If time travel were possible, I'd go back in time and assassinate James Fenimore Cooper before he ever put pen to paper (in this imaginary scenario, let it be known that I also possess mad ninja skills). Why do I hate Cooper so much? Let me count the ways:1) His never-ending description of every rock, twig, river, etc., that the main characters come into contact with. No pebble escapes his scrutiny. This book would have been 3 pages long without the description. And even then, it would have been 3 pages too long.2) Native American dialogue is limited to the occasional exclamation of "Hugh." Not Hugh as in Hefner, but something more like "huh." They're a quiet people, apparently. I'm shocked they don't greet each other by saying, "How."2 1/2) While we're on the subject, they're all stereotypes of either the noble savage variety or the "me big chief Ugh-a-Mug gotta have 'em squaw" variety. The whole thing is a racist piece of crap. And don't tell me that Cooper was reflecting the beliefs of the time because, while that may explain the racism, it doesn't explain away the crap bit.3) Practically every speech by Hawk-eye will contain some bit of dialogue such as, "Even though white blood runs through my veins." Lest we forget he's white since he's been hobnobbing with the natives for so long.4) Those damn women just keep getting kidnapped.5) For an action story, it's mind-numbingly boring. To illustrate, I give you a riveting, action packed scene in which Duncan, the British officer, tries to distract le Renard Subtil (also known as Magua, also known as Wes Studi in the film) with a discussion of French etymology. Dash cunning of him, don't you think? It sure would have sucked if he had just attacked him with a knife, a gun, or even a rapier wit. Apparently Duncan's plan was to wear down his enemy with sheer boredom:'Here is some confusion in names between us, le Renard,' said Duncan, hoping to provoke a discussion. 'Daim is the French for deer, and cerf for stag; elan is the true term, when one would speak of an elk.'6) Everyone is known by about three or four different names, because anything less would have been confusing. Right, Coop?7) Did I mention that it's just frickin' boring? I would rather slam my head in a car door than ever read this book again.The best part about the book was that there were entire sections in French. For once, lack of knowledge about a foreign language has paid off! I was practically giddy with excitement when I encountered entire pages of French dialogue as it meant, mon Dieu!, I got to skip the entire page.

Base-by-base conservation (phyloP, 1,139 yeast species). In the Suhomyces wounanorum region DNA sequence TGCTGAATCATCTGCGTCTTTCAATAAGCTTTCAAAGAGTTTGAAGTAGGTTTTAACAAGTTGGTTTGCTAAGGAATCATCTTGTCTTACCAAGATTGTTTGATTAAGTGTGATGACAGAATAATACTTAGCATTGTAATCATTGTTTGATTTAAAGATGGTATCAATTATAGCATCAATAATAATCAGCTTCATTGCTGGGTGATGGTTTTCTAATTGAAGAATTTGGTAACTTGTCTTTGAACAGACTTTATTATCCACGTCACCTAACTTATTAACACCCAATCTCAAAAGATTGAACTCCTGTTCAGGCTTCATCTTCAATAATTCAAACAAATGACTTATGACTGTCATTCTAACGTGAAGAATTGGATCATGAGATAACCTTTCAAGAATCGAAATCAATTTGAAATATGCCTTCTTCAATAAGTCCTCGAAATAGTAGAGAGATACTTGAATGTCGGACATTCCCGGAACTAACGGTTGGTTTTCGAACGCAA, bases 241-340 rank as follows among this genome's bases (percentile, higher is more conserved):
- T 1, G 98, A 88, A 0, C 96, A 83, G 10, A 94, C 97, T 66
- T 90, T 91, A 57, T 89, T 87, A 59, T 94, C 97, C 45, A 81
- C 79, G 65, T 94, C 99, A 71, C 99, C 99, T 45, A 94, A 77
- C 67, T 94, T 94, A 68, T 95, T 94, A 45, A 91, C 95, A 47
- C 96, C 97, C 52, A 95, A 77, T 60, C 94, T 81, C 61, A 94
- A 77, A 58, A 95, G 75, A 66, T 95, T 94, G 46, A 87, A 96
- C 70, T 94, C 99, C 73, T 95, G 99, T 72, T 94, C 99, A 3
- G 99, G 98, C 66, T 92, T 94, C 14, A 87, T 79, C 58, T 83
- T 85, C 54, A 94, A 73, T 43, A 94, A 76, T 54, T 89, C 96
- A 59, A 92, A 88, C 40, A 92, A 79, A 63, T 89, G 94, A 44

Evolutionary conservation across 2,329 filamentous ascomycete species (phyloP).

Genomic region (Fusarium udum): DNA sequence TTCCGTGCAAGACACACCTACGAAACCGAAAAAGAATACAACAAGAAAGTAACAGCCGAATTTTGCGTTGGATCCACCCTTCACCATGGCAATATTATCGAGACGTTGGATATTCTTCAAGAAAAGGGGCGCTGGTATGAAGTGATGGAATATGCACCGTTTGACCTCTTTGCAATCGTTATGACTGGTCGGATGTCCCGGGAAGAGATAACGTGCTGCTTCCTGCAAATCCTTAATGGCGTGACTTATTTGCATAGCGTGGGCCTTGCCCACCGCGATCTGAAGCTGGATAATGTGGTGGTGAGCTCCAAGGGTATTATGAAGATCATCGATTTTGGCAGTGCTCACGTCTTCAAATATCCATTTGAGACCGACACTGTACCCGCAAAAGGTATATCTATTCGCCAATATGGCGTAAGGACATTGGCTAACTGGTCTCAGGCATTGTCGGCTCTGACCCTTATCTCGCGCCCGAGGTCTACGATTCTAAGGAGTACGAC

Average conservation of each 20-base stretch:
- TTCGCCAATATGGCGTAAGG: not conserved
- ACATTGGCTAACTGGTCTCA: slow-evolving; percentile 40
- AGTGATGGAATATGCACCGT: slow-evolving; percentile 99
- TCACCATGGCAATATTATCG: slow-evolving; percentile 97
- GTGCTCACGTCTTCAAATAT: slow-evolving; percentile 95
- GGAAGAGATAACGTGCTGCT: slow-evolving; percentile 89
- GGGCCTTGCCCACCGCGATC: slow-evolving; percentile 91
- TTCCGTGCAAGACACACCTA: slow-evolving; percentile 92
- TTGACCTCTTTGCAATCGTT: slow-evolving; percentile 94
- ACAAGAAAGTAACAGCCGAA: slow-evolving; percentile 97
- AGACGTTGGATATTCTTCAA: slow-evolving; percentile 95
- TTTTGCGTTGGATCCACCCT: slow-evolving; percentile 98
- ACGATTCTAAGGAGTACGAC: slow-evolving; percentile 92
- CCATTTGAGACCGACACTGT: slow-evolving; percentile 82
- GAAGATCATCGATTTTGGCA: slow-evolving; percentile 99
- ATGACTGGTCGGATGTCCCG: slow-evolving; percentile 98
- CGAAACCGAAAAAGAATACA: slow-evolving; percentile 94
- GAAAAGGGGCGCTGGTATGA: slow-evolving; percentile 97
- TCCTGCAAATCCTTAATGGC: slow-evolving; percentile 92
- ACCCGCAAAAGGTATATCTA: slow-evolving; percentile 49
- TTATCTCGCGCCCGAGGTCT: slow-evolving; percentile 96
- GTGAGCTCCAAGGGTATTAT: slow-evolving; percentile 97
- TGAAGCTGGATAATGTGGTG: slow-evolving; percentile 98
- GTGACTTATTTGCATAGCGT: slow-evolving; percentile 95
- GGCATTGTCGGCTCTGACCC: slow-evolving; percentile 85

cmbohn on LibraryThing More than 1 year ago
This is one of those icons of American literature that everyone has heard about, but not everyone gets around to actually reading. I don't know why I had never picked it up before, unless maybe I read something of Cooper's in school and didn't enjoy it. But I decided to see for myself what it was all about.Despite my expectations, the book was pretty easy to read. There were a few times when I skimmed through, especially towards the end, but there was a lot of action and the story was interesting. It is quite different from modern books in a couple of ways. First, the dialogue. Nobody speaks like that! In fact, I doubt they ever spoke like that! Usually it was just sort of one of those things you read and don't think about, but a couple of times it actually brought me back out of the story, especially when Hawkeye would use some dialectal spelling of a word which didn't need any spelling change in the first place. So that was sometimes disconcerting.The other major shift is the whole 'noble savage' thing. See, it starts with these two sisters who are daughters of an English - well, Scottish major, who is defending a fort from some French soldiers and Indians. They want to travel from one fort to another to meet him. They get captured, and lost, and rescued, and then arrive and a bunch more adventures ensue. They are rescued by Hawkeye and his two companions, both Mohicans. Somehow, there's all this stuff in there that translates into Bad Indian versus Good Indian. It's all pretty dated. If you ask me, none of them were all that noble! What's with all the scalping and dashing babies brains out? But Uncas and his father, the two Mohicans, were certainly more the heroic type. I just have to wonder how much of this is romanticized, and I think the answer is, most of it. It was still a good story, but I think modern readers would find it a little hard to puzzle out. I was helped a lot by sparknotes.com and their reader's guide. 3 stars because it is a good story, but it's not really told in a way that I loved.
SweetbriarPoet on LibraryThing More than 1 year ago